PROFILE OF A CHANGING BC PUBLIC SERVICE
With over 35,000 regular and auxiliary employees B.C. demographic data based on employee headcount as of June 30, 2020 unless otherwise noted. the BC Public Service is the largest single employer in the province. The number of employees has increased over the last five years to support the priorities of government, but we remain one of the leanest public services in Canada Defined as number of employees per 1,000 population. B.C. is tied with Alberta at 7/1000, with only Ontario lower at 5/1000, according to 2019 data from the Public Service Commissioners of Canada.
The BC Public Service workforce is also in the midst of a profound demographic shift. We anticipated this transition as the Baby Boom generation’s participation in the workforce eventually declined. That has now come to pass, and the number of Boomer employees has declined by more than half since 2010, now representing less than a third of the workforce. Generation X employees surpassed Boomers to be the largest generation in the public service in 2015. Soon Generation X will be surpassed by Millennials, whose representation in the BC Public Service has quadrupled since 2010. As a result, after years of increasing, the average age of the BC Public Service is now the youngest it has been in at least a decade. This is partly shaped by a significant increase in the number of employees under age 30, a cohort that has grown by 50 per cent in the past five years.
Changing Demographics of the BC Public Service
This generational turnover was inevitable, and it has profound implications for the public service as an employer. With the influx of new talent, the average years of service has declined by 14 per cent since 2015. In the same timeframe, the average years an employee has been in their current role has dropped by one quarter. Five years ago, about one in four employees had been in their current position less than one year. Today that has jumped to one in three current employees, as we recruit new talent and more employees seek out new opportunities across government.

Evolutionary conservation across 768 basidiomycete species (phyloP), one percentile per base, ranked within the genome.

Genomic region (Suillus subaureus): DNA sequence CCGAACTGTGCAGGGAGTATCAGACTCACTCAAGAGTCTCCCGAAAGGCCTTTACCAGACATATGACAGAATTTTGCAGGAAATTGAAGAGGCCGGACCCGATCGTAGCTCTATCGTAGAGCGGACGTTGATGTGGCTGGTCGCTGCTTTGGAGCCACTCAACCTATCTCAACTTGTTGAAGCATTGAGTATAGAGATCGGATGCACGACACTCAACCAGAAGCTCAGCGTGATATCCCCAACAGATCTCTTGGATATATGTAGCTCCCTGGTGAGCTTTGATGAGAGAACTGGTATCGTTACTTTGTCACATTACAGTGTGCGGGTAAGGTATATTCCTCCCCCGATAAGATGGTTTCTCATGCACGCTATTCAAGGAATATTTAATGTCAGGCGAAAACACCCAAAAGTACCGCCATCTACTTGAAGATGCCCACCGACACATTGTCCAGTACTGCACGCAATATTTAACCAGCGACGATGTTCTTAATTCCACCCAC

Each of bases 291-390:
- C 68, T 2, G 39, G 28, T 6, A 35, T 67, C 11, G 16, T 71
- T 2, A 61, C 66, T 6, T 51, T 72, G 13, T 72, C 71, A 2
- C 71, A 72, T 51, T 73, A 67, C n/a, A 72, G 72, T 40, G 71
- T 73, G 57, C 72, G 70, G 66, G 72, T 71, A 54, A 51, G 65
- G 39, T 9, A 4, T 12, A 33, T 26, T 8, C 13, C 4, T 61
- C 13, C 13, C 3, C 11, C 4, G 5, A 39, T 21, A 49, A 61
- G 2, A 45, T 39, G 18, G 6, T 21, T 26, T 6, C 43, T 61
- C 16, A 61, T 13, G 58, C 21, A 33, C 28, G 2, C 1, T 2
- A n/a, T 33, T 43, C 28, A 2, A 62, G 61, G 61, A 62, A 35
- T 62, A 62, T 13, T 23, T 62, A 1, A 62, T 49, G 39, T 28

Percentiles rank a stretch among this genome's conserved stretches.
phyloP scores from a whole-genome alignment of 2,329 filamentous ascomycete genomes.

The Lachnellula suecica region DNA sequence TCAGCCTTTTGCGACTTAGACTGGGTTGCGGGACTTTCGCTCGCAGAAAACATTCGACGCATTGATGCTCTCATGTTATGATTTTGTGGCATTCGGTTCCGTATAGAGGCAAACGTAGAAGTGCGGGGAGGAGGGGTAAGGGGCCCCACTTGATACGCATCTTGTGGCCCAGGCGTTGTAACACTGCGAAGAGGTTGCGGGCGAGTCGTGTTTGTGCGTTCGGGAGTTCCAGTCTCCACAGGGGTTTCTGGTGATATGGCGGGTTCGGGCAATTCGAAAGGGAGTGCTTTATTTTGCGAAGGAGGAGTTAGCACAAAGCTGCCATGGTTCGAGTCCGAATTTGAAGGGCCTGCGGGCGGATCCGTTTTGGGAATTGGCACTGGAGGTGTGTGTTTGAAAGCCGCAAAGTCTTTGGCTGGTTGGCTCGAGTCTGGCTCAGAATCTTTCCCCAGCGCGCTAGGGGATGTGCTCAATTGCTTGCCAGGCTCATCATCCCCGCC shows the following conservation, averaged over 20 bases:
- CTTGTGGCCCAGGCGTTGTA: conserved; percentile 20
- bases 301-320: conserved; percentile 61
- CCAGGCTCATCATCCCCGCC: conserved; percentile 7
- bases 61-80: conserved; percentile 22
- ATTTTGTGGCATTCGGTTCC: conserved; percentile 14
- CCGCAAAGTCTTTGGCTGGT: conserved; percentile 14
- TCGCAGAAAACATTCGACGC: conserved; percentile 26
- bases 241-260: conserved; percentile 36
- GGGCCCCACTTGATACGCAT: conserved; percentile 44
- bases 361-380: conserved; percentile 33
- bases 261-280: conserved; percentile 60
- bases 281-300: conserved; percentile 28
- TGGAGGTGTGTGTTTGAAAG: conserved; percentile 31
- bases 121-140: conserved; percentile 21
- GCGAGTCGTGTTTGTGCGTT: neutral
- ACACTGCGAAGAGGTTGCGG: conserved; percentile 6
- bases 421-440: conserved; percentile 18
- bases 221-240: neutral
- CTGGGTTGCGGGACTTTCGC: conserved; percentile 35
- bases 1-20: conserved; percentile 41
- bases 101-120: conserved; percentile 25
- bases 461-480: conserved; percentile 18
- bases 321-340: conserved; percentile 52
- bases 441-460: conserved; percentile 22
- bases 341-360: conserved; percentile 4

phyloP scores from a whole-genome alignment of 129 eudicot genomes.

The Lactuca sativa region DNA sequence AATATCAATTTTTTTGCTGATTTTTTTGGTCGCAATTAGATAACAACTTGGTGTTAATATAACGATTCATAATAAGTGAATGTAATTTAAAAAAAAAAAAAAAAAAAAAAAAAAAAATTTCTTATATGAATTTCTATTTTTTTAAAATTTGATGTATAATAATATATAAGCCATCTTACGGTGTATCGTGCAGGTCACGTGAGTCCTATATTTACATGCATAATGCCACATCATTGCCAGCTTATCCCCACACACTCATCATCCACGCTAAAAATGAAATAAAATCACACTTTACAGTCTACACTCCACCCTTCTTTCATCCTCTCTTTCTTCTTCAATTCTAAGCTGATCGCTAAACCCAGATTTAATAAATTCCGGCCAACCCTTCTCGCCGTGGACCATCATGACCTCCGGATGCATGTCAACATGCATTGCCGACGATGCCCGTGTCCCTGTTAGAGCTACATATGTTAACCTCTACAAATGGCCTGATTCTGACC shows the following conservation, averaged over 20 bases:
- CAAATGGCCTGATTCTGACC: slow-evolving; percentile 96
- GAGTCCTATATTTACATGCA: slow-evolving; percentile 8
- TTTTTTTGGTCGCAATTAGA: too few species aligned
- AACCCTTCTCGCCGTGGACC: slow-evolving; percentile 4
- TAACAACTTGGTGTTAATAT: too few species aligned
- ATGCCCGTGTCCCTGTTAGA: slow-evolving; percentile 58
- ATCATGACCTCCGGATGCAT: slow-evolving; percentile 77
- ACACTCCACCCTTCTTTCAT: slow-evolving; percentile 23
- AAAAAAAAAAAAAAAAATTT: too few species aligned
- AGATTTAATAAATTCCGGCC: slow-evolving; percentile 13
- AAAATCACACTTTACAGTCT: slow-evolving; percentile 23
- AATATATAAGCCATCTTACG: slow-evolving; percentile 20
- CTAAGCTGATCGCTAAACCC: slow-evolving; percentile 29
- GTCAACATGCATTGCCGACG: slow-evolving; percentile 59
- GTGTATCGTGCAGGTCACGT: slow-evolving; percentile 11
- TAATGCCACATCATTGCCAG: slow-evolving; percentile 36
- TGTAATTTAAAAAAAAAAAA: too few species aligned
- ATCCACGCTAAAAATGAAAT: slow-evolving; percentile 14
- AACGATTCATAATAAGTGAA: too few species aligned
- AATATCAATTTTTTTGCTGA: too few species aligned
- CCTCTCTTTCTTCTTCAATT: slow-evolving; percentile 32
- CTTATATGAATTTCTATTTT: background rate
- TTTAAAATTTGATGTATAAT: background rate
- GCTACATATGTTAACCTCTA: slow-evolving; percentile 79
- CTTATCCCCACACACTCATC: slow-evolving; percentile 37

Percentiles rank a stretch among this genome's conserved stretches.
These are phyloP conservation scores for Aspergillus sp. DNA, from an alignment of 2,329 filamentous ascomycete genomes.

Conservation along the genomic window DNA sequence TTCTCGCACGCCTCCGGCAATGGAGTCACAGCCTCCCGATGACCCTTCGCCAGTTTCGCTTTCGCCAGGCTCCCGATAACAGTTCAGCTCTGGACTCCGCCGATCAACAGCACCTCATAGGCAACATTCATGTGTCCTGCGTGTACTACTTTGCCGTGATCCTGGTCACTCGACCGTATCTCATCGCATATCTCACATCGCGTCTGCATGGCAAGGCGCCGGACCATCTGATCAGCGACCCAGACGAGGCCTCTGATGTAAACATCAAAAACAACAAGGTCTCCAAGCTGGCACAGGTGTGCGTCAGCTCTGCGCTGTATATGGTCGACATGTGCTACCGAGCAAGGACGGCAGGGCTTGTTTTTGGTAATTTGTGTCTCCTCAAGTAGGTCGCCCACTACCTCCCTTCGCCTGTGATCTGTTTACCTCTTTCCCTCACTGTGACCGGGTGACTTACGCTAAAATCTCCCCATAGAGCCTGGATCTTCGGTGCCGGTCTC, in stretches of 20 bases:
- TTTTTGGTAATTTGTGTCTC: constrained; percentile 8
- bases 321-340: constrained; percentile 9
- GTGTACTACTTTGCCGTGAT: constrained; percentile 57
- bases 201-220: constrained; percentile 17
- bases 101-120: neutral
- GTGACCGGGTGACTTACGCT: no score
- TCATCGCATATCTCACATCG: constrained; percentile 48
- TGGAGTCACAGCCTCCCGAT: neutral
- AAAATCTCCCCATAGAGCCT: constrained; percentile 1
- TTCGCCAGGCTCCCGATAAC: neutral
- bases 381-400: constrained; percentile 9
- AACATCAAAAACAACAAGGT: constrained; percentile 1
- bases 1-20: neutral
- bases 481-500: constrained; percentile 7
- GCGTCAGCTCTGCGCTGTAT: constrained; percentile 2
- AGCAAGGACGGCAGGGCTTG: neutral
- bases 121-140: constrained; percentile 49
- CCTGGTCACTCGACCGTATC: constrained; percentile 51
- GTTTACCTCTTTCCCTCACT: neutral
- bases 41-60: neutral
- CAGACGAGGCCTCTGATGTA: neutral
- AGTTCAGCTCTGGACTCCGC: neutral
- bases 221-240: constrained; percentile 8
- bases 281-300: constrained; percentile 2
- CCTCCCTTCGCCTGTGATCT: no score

Mobility and the addition of new employees bring the benefit of fresh perspectives and opportunities. But it also requires the public service to pay attention to knowledge transfer as long-serving employees retire and take their experience and expertise with them. Shorter job tenures also require increased attention to employee development, especially in management and leadership roles. A growing number of employees are advancing into leadership roles earlier in their public service careers, requiring accelerated support to ensure they are ready to both lead teams and effectively manage their administrative responsibilities.
Regional Representation of the BC Public Service
Diversity remains a focus for the BC Public Service, building on the Diversity and Inclusion Action Plan approved by Cabinet in the fall of 2017. From a gender perspective, 61 per cent of the BC Public Service are women. But this distribution is not consistent across different employee groups. For example, women have significantly higher representation in administrative roles but are significantly under-represented in enforcement, technology and technical roles.
According to the 2019 Diversity and Inclusion Survey, of the almost 49 per cent of employees who responded:
27.4 per cent identified as a visible minority.
16.5 per cent identified as having a disability.
7.3 per cent identified as LGBTQ2S+.
5 per cent identified as Indigenous.
1.1 per cent identified as trans or gender diverse.
The results of the survey provide insight into both the progress made to build a more inclusive workplace and the areas where substantive improvement is still required. That information, combined with extensive research and engagement with representative employees, will inform a new and more comprehensive Diversity and Inclusion Strategy to help achieve the BC Public Service’s commitment to be an employer where every employee is welcome and where citizens see themselves reflected.
The BC Public Service believes diversity and inclusion are fundamental to our role in society. There is no place for racism or any other form of discrimination within the public service, whether in our interactions with each other or with the public we serve. What does that mean? It means nobody who works alongside us or interacts with the public service should ever be thought of, talked about or treated as less than anyone else because of who they are – not less valued, less worthy, less respected, less capable, or less entitled to opportunity, or less filled with potential. We believe in the value of every individual. Believing anything less is incompatible with the values and responsibilities of the public service.
The path to addressing systemic barriers and building greater inclusion is complex to navigate and requires openness, empathy, leadership and a lasting commitment from all of us, but it is essential to make us a better public service.